New York, N.Y.: Have you ever had the sausage patties at the Hamilton Restaurant in Carlisle? Home-made and delicious. I miss going there to see the Skins. A sweet little town. The Army War College is a fascinating visit and the story of the football-Indians is a worthy one. I look forward to your book.
Sally Jenkins: The Hamilton Restaurant is where I ate lunch every day! But I mostly had the BLTs with my pal Barbara Landis, who is the ultimate authority on Carlisle. Barb is an archivist at the Cumberland County Historical Society who introduced me to how to best research the Carlisle story. Her links on the Internet have become the place to go for descendants looking for info.
Rockville, Md.: Sally, is it true you're writing a book about your father, the legendary sportswriter Dan Jenkins?
Sally Jenkins: Well I had thought of it, after I wrote a magazine piece on him a few years ago that was well received. But I think he should write his own memoirs. That's the book I'd really like to read, and one I'd like to see him write. His stories are much better than mine. I mean, wouldn't you like to read the memoirs of a guy who played golf with Hogan, was Nicklaus and Palmer's chief chronicler, as well as Jean-Claude Killy's and Joe Namath's, and who had cocktails with Bear Bryant, not to mention Sonny Jurgensen and Billy Kilmer?
Annapolis, Md.: I finished the book just last night, as it happens, and I think it's great. The first thing I took away is an appreciation for the innovative nature of Carlisle football, which generally moved football away from being a giant fistfight toward a game of genuine skill, speed, brains, and artistry. The second is the rise and fall of the Carlisle school, and the third are vivid figures like Pratt, American Horse and Ben American Horse, Exendine, and Warner. Are there other things you hope people will get out of the book?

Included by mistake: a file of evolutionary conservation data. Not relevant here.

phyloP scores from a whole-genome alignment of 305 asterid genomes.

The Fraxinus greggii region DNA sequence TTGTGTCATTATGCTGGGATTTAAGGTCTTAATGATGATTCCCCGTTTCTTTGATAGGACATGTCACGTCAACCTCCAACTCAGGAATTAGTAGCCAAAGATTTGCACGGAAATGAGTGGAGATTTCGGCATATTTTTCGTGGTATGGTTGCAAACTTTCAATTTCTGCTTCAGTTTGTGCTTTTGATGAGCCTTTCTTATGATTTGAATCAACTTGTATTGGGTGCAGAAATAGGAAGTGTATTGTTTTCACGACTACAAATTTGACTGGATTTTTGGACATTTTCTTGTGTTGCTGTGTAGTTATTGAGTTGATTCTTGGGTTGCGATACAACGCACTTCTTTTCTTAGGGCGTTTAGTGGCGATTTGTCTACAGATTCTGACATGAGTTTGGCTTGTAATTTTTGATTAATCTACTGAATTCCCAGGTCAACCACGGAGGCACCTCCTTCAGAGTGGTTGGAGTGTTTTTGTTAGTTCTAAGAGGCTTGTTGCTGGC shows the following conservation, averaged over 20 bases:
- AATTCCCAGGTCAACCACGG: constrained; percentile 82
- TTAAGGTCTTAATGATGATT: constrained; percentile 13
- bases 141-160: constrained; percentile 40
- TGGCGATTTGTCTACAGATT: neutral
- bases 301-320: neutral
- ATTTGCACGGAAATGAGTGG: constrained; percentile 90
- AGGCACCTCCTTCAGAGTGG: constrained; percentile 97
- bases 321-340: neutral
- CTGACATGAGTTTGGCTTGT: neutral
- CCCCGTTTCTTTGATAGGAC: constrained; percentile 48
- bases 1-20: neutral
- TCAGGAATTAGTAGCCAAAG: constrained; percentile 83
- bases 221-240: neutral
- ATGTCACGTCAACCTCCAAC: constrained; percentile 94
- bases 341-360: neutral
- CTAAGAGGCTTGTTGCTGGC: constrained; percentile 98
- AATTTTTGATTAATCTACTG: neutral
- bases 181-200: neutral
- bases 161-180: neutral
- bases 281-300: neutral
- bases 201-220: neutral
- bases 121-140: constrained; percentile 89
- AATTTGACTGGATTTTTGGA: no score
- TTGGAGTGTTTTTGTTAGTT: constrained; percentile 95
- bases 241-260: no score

Also, do you think you can fit the rise and decline of Carlisle into the larger picture of Indian relations and/or education?
Sally Jenkins: Hi, thanks for the fine compliment. The main thing I hope people get from the book is a sense of a crucial period in American history. Industrialization and the Victorian age is a boring topic, until you look at the fascinating details. The first great stadiums were built, and the penny press was invented to feed large new urban populations. So was penny candy -- Tootsie Rolls and Cracker Jacks were invented. Electricity was installed in the White House -- but Benjamin Harrison was so afraid of it he refused to touch the light switches.
A great writer named David Wallace Adams has written that football perfectly expressed the new American man -- "Half Boone, half Rockefeller."
That's what I hope people get, a sense of the period. And a sense that our games are indivisible from the rest of our culture. They reflect our American values and who we really are, with all our flaws.
Phoenix: Congratulations on a fine book. The story of American Horse and his children was especially poignant. Being an academic, I am curious about where you found your source materials.